No Right Click

It used to be quite popular with some web site owners to attempt to prevent access to the context menu that pops up when the right mouse button is clicked. All sorts of convoluted tests involving events such as onclick, onmousedown and so on were produced that attempted to work out which particular button was pressed so as to block the right mouse button while allowing the left one. This was made more complicated by the fact that early browsers did not all follow the same standard as to how the buttons were identified.

None of these scripts were effective. Even in those early browsers that actually allowed the right mouse button to be completely blocked it was still possible to access the context menu via a single key press on the keyboard. What these scripts overlooked is that the right mouse button is not the only way to access the context menu. Most keyboards have a key directly on the keyboard itself that will pop up the context menu for whatever element on the screen currently has the focus. The key is in the bottom right corner of the main section of the keyboard immediately to the left of the right ctrl key and it has a picture of a menu with an arrow pointing to it on the key. Even on keyboards without that key the context menu can be accessed by pressing the shift and F10 keys on the keyboard at the same time.

A much simpler way of detecting accesses to the context menu was introduced into browsers that would not only detect right mouse button presses but also that key on the keyboard. Blocking access to the context menu became a simple matter of adding one line of code to your script:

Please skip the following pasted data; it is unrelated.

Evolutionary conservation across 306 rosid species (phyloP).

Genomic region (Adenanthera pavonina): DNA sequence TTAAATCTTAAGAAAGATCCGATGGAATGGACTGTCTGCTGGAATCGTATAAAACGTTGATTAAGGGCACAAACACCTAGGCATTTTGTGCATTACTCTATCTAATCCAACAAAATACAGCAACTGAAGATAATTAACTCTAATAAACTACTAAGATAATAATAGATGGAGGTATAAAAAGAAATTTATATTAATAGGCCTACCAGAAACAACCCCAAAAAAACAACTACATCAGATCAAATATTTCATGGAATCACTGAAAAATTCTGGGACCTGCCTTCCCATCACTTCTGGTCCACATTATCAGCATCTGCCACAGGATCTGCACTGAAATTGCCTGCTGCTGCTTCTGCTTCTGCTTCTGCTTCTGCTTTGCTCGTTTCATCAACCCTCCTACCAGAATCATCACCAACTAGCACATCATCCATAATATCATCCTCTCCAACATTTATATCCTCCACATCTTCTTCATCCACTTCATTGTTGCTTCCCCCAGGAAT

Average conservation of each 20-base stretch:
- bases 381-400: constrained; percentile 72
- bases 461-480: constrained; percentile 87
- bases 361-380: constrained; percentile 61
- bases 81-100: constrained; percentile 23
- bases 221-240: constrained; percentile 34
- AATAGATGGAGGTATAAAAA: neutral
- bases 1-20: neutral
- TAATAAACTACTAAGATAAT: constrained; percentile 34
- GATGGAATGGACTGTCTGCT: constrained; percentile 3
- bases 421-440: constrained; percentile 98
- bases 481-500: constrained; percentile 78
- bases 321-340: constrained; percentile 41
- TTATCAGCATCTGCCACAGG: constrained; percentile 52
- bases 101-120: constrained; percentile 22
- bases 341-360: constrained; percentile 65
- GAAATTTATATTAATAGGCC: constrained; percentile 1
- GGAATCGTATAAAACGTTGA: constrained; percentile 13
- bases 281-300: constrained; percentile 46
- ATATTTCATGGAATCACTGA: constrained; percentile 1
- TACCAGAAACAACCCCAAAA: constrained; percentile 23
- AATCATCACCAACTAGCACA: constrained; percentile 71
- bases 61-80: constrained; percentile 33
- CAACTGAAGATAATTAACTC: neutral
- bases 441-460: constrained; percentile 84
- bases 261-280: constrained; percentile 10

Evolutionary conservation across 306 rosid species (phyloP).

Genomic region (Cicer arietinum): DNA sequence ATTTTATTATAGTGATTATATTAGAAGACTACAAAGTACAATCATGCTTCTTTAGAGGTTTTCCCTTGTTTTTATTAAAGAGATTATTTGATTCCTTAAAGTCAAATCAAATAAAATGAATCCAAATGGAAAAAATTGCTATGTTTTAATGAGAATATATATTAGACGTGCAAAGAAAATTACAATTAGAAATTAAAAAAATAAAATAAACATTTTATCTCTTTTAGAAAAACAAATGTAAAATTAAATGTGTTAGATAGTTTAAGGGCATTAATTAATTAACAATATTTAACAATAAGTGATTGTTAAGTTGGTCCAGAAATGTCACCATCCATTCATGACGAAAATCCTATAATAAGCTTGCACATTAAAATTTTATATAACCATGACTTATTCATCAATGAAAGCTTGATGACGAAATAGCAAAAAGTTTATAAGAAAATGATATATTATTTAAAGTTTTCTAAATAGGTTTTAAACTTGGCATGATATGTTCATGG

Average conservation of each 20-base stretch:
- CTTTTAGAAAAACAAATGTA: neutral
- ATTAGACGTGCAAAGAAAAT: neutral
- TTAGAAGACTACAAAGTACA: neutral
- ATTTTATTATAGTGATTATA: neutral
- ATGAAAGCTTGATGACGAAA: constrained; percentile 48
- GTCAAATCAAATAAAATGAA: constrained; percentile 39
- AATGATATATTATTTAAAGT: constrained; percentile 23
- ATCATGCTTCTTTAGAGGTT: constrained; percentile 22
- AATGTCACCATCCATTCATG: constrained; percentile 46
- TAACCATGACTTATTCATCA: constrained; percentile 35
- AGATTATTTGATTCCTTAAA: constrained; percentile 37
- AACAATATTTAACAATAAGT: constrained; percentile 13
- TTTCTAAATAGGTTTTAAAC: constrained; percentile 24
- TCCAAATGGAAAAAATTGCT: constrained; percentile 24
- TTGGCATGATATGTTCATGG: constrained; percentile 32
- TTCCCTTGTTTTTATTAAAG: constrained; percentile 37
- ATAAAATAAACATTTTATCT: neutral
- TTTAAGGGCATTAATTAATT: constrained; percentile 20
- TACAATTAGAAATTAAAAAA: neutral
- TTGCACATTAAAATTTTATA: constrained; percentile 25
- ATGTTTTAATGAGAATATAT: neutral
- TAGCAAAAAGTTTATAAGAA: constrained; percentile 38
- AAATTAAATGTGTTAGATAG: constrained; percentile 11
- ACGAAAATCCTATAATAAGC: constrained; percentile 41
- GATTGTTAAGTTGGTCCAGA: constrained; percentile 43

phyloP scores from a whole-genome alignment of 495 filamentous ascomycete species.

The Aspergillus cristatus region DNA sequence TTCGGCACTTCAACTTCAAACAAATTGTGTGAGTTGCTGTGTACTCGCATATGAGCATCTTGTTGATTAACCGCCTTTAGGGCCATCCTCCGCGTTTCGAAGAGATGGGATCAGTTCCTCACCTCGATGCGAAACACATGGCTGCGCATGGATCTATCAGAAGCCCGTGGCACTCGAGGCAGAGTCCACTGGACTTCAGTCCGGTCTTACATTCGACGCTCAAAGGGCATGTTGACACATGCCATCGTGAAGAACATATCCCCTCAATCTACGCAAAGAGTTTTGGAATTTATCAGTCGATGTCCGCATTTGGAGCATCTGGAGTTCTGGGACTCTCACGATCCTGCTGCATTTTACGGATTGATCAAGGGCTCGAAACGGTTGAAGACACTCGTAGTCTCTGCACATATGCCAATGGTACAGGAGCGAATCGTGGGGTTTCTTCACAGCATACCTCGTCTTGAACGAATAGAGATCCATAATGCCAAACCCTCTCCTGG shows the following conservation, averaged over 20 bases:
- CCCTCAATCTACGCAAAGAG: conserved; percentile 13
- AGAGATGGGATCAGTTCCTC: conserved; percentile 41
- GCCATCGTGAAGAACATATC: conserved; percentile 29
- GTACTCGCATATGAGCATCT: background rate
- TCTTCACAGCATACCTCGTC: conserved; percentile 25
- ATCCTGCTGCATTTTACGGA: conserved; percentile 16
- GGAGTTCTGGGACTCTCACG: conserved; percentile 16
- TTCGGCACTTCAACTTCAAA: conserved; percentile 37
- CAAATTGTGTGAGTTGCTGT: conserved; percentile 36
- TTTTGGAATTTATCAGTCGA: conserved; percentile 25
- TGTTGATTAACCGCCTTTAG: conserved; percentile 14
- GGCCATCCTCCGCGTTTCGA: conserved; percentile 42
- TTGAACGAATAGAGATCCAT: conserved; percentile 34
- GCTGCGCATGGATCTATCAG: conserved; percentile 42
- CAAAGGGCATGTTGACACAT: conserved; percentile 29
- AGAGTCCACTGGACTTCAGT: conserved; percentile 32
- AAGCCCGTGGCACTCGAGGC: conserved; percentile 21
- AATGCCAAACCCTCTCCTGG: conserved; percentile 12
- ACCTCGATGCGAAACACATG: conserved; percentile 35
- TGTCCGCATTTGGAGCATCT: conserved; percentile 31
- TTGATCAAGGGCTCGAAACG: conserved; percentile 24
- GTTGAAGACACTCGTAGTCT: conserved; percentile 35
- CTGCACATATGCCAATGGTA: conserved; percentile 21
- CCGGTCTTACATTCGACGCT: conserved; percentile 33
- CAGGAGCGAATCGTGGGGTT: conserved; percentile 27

window.oncontextmenu = function() {return false;};

Now the reason why these web sites wanted to block access to that menu was to prevent the use of one or two of the options in that menu. There are however a number of other options in that menu that provide an alternate way of using the web browser without needing a mouse and in blocking access to the entire menu those web sites were blocking those people who regularly used those options from being able to navigate the web.

With browsers allowing scripts to be saved as favorites/bookmarks so that they can be run against any web page as necessary provided an immediate solution to this problem as the code to disable all attempts at blocking access to the right mouse button involves little more code than the shortest version of the code to block it. If you are still using an antiquated browser that permits access to the context menu to be blocked then simply right click on this link and select to save it to your favorites/bookmarks menu and you will be able to disable any no right click scripts that web sites have attempted to apply. This page doesn't block access to the context menu and so you can easily save the script. If you are curious as to just what the script to disable all no right click scripts looks like then here's the code it uses:


Of course now most browsers either completely disable any attempt to block access to the context menu or they provide an option in the configuration that allows you to choose (and the default is usually to not allow it) and so most people using web browsers today will be completely unaffected by no right click scripts in any web page. The browser will simply prevent such scripts from running and so people will not even know that the site owner was silly enough to try to do such a pointless thing in the first place.


This article written by Stephen Chapman, Felgall Pty Ltd.

go to top

FaceBook Follow
Twitter Follow